Identifying the fish you want
There might be a few large fish feeding in the immediate area. In order to
I like to use foam Hex Patterns. I feel confident that they are floating, even though you can’t see them after dark. They are very easy to tie. The Fish are generally not very particular about the particular pattern you use.
catch the largest fish you will have to figure out exactly where this fish is. (Remember this is all taking place in the middle of the night, possibly without even moon light). If there is moon light you might be able to find a good angle and see the fish hit a time or two. Chances are the trout is not going to move much from this spot. If you have Identified a magnum brown trout then you are ready to plan your attack. There will be a lot of flies on the water that are competing with your fake fly. You will need to keep this in mind and be patient to get the fish. It might not eat your fly the first, second, or even hundredth cast. But with consistent placement in the feeding line he will eventually eat it. (unless you are being sloppy and landing on top of it). I have found that by using a fly that is larger than a natural hex pattern will often increase the likely hood that it will get eaten. Anything that will make the fish key in on your fly, over the hundreds of others will potentially encourage a strike.
Proper equipment and tactics for successful night fishing for large trout
Using the proper sized line:
Make sure you go into the hex battle prepared for war. Don’t use 5x tippet! You will need at least 12lb test line. These fish will not be line shy most likely. You need to have enough strength in the line to control them and keep them out of log jams.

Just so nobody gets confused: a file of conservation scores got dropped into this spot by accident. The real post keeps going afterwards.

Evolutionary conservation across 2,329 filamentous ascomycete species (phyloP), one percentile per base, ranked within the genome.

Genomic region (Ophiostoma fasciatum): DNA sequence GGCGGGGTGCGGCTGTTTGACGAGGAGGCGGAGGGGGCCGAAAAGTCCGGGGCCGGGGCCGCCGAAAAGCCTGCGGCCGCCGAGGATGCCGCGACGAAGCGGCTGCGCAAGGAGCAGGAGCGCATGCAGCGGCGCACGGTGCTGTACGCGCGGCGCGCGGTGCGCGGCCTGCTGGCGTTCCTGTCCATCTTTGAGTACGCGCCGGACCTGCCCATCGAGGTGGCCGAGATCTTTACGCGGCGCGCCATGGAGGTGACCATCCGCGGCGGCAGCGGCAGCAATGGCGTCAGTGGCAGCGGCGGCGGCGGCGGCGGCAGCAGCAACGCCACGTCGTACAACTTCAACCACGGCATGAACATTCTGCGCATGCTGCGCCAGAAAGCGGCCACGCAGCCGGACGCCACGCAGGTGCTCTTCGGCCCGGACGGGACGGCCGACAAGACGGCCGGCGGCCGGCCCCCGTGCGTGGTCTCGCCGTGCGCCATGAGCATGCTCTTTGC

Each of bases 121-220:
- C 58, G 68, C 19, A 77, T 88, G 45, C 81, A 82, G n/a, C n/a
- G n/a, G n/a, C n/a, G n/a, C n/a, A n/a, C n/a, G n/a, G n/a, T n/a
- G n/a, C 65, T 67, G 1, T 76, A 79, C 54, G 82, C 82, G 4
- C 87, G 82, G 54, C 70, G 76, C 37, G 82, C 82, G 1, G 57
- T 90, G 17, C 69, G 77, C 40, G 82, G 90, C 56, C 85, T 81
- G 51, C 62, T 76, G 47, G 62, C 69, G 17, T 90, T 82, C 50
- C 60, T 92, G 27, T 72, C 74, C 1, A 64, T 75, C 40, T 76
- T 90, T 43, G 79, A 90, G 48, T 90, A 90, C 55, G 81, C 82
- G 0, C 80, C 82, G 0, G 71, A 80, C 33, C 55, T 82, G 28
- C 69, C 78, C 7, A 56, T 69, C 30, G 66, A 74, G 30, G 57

Bring a rod made to control large fish:
Try to use a rod that is capable of man handling a large brown trout. This is not the place to use your bamboo fly rod. You will need a rod with some backbone capable of turning a large fish. If you hook a big fish and it makes a bull run for a log jam, it will be game over if he gets there. You will have to stop him! Sure if you pull like heck you might break the line, but I promise you the line will be broken if that fish gets into a logjam.
Be careful where you cast and don’t scare the fish:
It is extremely important to make sure that as you are casting to what might be the brown trout of your lifetime not to land on top of it. And DO NOT PULL YOUR FLY OUT OF THE WATER WHEN IT IS ON TOP OF THE FISH! That’s the best way I know of to put down big fish. I know I have said that at least a couple other times on this website, but it really is an important thing to always remember. Let your fly float way past the fish before you pull out to recast. One more tip is to pull your fly out of the water slowly to prevent that huge popping noise that happens on occasion with larger flies. This usually occurs when there is slack in the line and you abruptly extract it from the water. If you start off with a slow steady lift and then proceed with your back cast this popping noise can be easily prevented.
Following these strategies you should be able to catch the trout of your dreams during the hexagenia or Hex hatch/spinnerfall